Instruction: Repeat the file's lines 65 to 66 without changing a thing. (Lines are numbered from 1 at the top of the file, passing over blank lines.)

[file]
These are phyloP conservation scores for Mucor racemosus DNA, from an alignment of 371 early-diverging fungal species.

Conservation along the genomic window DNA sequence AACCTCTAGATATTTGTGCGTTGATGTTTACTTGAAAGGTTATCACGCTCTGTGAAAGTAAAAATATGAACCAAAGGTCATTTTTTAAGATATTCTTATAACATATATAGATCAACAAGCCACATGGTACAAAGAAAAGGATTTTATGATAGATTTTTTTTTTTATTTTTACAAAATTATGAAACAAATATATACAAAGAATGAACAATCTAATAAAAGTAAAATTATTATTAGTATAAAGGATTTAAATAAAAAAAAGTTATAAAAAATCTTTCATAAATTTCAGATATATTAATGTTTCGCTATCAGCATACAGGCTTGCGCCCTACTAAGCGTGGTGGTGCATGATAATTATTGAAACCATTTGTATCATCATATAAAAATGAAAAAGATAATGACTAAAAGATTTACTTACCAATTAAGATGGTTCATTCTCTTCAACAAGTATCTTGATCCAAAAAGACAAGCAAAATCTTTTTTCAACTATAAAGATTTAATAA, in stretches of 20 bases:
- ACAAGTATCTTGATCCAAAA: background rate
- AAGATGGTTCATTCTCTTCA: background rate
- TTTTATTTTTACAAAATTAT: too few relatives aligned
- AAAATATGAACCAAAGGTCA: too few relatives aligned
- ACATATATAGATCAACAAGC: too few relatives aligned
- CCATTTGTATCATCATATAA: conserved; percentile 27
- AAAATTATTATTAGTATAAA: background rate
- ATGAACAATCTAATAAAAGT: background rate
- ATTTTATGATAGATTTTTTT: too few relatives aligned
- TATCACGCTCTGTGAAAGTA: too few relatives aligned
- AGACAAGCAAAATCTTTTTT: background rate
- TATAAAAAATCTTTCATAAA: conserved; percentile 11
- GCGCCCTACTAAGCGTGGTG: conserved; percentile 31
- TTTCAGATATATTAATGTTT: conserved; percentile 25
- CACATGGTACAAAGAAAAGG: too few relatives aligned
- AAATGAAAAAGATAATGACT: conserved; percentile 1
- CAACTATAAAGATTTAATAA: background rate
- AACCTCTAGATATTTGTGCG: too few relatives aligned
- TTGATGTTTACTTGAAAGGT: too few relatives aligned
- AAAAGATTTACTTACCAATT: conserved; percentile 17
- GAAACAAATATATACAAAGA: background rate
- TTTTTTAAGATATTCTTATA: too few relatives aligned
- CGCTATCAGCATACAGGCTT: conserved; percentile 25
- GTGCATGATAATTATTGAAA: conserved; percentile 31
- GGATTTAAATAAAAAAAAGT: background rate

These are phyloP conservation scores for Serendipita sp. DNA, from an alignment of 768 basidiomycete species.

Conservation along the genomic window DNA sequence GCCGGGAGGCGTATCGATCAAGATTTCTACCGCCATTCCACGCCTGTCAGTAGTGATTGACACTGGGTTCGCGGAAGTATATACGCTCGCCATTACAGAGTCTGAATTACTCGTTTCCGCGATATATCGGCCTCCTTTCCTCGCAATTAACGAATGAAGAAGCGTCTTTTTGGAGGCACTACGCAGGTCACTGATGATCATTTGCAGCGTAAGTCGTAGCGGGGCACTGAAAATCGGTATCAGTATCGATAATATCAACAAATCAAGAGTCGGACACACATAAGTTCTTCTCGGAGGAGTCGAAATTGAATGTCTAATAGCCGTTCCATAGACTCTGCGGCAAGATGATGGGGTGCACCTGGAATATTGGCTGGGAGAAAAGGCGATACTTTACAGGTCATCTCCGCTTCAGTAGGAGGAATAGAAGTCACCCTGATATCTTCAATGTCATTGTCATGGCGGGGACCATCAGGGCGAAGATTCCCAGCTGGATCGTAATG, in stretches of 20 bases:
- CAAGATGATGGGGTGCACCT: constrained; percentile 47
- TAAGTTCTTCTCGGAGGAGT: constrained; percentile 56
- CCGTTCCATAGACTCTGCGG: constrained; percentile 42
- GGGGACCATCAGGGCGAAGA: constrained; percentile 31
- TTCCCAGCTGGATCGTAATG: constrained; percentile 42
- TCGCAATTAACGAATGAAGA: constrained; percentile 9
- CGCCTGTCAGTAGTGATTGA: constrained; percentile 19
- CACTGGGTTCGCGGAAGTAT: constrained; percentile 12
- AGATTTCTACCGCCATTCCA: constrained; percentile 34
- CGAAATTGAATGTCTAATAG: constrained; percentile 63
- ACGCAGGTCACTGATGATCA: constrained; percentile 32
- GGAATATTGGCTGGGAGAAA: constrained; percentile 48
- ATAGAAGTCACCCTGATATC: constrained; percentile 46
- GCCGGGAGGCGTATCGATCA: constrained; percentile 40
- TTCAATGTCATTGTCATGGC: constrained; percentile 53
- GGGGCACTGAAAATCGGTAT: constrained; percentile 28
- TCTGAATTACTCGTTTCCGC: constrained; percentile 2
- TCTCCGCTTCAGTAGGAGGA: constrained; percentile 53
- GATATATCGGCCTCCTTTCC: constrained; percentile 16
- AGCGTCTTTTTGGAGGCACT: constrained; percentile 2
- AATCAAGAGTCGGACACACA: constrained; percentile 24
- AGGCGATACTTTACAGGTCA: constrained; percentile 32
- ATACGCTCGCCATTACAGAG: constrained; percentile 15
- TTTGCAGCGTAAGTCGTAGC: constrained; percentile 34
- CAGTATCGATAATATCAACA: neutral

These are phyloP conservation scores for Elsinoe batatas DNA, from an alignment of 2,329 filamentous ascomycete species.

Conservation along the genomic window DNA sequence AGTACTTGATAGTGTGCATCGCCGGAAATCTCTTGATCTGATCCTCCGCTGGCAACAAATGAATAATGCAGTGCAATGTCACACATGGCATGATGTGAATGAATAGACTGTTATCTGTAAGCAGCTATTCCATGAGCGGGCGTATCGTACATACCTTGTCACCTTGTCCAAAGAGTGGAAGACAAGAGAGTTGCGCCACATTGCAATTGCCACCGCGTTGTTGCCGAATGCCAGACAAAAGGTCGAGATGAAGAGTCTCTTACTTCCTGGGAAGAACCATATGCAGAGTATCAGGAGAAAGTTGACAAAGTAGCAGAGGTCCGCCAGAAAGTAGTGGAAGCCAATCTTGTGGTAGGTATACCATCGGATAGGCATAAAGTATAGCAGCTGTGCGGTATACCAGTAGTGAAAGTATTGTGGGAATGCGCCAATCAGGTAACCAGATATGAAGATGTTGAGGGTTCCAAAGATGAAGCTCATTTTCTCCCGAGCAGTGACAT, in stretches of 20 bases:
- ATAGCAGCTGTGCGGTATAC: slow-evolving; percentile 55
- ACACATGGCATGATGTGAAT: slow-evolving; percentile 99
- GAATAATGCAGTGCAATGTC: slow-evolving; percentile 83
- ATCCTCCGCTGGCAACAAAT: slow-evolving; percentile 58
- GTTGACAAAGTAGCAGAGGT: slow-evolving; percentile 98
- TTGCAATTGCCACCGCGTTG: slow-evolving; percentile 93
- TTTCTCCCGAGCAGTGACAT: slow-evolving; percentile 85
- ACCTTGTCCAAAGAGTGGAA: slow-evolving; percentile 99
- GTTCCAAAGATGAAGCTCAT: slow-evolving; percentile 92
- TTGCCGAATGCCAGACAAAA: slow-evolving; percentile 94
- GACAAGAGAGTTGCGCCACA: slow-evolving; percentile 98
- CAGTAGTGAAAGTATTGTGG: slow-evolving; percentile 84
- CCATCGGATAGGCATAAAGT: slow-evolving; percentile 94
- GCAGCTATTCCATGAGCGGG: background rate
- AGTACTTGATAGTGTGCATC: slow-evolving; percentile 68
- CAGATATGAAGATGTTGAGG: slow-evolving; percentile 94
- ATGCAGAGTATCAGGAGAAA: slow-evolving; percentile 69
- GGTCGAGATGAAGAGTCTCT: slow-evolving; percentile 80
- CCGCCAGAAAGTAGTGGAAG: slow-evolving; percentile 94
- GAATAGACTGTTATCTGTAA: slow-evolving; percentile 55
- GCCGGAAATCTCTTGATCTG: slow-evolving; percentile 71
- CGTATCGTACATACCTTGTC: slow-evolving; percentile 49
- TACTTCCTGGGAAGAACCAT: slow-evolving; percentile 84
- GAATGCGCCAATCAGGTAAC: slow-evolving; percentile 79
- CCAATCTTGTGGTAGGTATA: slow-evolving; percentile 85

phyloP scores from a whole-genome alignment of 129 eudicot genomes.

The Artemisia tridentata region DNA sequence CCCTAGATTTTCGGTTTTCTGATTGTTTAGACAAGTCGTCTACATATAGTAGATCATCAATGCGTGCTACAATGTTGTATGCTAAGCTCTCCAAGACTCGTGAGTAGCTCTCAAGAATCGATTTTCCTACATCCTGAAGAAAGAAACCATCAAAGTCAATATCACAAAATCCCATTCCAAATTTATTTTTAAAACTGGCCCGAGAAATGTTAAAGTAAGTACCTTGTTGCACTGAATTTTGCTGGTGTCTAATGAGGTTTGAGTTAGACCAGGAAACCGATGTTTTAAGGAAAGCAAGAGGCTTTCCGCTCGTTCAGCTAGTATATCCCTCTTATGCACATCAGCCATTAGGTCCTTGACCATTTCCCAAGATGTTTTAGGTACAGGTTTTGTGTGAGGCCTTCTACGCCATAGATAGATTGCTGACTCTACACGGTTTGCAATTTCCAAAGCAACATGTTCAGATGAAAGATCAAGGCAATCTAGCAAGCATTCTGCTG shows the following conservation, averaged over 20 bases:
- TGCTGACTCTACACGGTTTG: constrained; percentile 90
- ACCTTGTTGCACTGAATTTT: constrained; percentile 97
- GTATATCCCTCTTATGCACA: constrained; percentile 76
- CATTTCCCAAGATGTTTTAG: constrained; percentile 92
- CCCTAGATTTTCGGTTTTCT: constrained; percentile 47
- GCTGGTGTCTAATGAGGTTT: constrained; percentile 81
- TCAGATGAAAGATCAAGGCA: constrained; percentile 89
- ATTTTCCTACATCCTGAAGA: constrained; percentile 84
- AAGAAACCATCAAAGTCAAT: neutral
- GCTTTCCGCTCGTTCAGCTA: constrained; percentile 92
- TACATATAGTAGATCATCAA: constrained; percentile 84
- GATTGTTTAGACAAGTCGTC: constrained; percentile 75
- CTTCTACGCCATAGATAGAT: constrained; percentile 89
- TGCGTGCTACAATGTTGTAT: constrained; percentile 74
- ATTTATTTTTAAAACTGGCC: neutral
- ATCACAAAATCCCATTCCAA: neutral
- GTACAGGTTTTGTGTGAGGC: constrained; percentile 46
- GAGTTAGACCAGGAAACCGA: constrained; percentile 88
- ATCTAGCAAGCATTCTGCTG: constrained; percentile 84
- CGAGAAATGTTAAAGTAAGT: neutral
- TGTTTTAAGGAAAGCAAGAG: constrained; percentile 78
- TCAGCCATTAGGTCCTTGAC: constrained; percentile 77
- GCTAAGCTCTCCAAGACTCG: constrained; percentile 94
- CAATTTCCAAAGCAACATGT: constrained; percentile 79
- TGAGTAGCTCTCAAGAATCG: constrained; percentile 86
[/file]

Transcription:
- GTTCCAAAGATGAAGCTCAT: slow-evolving; percentile 92
- TTGCCGAATGCCAGACAAAA: slow-evolving; percentile 94